from Brian Louis wsjournal.com article:
"Our focus is the company's restructuring," Randall said. "We've jointly elected to extend the timeframe for finalizing a success fee given the numerous other priorities and deadlines involved with the restructuring. That's all there is to it."
You can tell from the quote that he asked something like, "Does the continual extensions imply that there is a financial impasse between Kroll and kkd?"
I think it's safe to say that the success fee will be significant and that Kroll will no doubt get it.
However, look closely at the Kroll quote:
What exactly are the "numerous other priorities and deadlines involved with the restructuring"?
I wasn't aware of any deadlines except for the Dec 15, 2005 restatement date (which can always be pushed back).
Is there an undisclosed deadline from Silver Point?
Is there an undisclosed deadline from the nyse?
Is there an undisclosed deadline from the sec?
Is there an undisclosed deadline from the doj?
Is there an undisclosed deadline from the auditor?
Is there an undisclosed deadline from the Audit Committee?
Is there an undisclosed deadline from the Special Committee?
Is there an undisclosed deadline from jv lenders (regarding kkd loan guarantees)?
Obviously, the Kroll spokesperson is not mistaken as Kroll doesn't make mistakes of this type; what then, might these deadlines relate to?
I look forward to attending a court hearing and look forward to picture of a few of these guys in handcuffs. I guess the corporate jet didn't carry Livengood and others to the UNC b-ball games this year to "look at ral estate locations".
Nice to read all of the formerkk's messages - it seems as though everyone shares the same sentiments regarding KK's former management. After Cooper and Panagos take the company through BK, it would be nice to get the whole crowd together when the cases go to court. Perhaps a public viewing at Noble's would be appropriate? At the same time, maybe an auction could be held to sell-off assets the group of six acquired during their glorious tenure at Kripsy Kreme - automobiles, beachhouses, jets, mansions, etc. Could make for an entertaining evening!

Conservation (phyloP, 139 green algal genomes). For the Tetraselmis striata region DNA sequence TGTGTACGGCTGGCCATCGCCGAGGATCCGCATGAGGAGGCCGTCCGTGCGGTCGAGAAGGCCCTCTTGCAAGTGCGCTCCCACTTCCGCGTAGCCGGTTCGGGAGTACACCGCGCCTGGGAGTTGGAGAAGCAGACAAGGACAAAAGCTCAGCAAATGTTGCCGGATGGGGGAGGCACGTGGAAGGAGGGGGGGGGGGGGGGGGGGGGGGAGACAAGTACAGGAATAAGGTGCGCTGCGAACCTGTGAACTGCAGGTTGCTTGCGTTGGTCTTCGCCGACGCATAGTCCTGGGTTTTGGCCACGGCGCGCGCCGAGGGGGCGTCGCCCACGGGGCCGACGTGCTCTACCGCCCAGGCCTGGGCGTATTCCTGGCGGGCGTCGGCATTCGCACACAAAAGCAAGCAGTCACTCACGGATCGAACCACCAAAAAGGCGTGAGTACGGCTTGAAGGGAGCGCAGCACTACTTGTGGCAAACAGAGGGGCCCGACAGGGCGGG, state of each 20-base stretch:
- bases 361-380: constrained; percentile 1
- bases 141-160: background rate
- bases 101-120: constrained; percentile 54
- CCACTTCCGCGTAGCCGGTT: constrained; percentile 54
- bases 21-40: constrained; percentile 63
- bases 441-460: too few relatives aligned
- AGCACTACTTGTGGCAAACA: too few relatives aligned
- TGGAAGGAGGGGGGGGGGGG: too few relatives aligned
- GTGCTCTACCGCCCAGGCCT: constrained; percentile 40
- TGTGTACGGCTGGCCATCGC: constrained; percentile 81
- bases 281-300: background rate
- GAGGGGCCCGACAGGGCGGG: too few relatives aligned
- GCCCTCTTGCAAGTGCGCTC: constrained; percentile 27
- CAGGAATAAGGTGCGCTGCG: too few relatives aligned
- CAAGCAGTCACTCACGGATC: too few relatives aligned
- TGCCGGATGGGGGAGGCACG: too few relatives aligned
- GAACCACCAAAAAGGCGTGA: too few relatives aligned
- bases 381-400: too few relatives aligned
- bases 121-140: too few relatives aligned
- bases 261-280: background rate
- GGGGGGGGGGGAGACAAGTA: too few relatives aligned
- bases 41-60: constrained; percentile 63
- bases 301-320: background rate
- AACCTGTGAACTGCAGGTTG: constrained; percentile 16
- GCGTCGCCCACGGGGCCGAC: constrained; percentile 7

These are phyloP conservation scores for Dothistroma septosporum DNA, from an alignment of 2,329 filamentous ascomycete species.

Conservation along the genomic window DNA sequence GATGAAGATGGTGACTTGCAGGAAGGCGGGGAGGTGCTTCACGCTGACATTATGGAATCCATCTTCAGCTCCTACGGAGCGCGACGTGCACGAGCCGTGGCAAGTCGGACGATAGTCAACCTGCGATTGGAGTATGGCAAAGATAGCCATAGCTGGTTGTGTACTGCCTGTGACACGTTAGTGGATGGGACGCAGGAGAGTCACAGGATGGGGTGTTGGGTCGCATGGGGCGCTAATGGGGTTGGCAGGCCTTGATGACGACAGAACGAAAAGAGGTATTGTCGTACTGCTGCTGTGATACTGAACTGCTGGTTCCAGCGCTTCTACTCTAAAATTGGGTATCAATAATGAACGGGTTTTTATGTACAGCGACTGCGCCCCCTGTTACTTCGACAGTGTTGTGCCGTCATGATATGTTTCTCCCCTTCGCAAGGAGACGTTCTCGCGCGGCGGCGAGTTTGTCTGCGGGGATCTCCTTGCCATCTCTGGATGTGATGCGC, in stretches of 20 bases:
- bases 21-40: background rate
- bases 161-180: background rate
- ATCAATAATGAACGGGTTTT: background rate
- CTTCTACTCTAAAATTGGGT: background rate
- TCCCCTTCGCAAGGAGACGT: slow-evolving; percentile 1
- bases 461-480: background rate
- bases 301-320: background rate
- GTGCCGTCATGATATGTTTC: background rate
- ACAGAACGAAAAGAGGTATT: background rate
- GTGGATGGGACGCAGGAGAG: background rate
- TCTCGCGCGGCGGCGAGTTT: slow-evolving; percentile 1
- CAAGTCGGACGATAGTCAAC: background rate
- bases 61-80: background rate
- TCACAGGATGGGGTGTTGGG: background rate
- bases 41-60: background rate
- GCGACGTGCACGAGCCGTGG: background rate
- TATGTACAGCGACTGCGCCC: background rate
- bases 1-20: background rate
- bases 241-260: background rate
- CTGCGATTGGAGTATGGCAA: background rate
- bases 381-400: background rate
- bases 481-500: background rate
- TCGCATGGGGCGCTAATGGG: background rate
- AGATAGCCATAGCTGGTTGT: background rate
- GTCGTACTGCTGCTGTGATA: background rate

Of additional significance:
-- Robert Strickland as an early founder of Lowe's Home Improvement has very deep pockets and a reputation to defend. I have assumed he is Jimmy Strickland's father, but don't know that.
-- Robert S. McCoy, as you imply, was recently the lead miscreant in Wachovia's $500 million stock rigging scandal which the bank settled with the SEC for $37 million. He was chairman of Krispy's Audit Committee at the time it failed at year end FY 2004 to impair the $35+ million Montana Mills intangibles only to write off the whole nonsense just weeks later.
-- James Morgan, currently Krispy's Board Chairman, together with McCoy, are ex-senior officers of Wachovia and were in a position to provide the bank with inside information, in particular relative to the Silver assumption of the Wachovia Syndicate finanacing, which brings the bank into play again as a possible SEC target.
-- Su Hua Newton is an extraordinary woman in her own right. Just what she was doing on the Krispy Board is a puzzle, but she is likely pissed as a wet hen and particularly concerned about personal liability. She is connected with Luis Vuitton Moet Hennesey having with her husband sold the Newton Winery to that company.
You must think even less of these guys than I do. lol
Did the board even have the authority to let them resign? I thought the Special Committee had been handed that authority.
What is the difference between discharge and resignation; I know that the six might be somehow entitled to benefits that they wouldn't otherwise have gotten but does it make any difference from a legal perspective regarding kkk. Does it make the six more likely to cooperate? less likely?
Interesting to note that a very glorified retirement email was sent out within KKD in mid-May for one Fred Mitchell, who then I guess was "re-retired" by the SC in mid-June. Also, the Meadows position was filled last week (KKD needs a VP of equipment mfg??) by a former KKM&D VP that had resigned recently to pursue other opportunities (also noted via an overly-glorified email).
To take the argument one step further, the resignation/retirement of the disgraced corporate officers is evidence against the theory that appointment of the Special Committee was engineered by a faction of duped outside directors.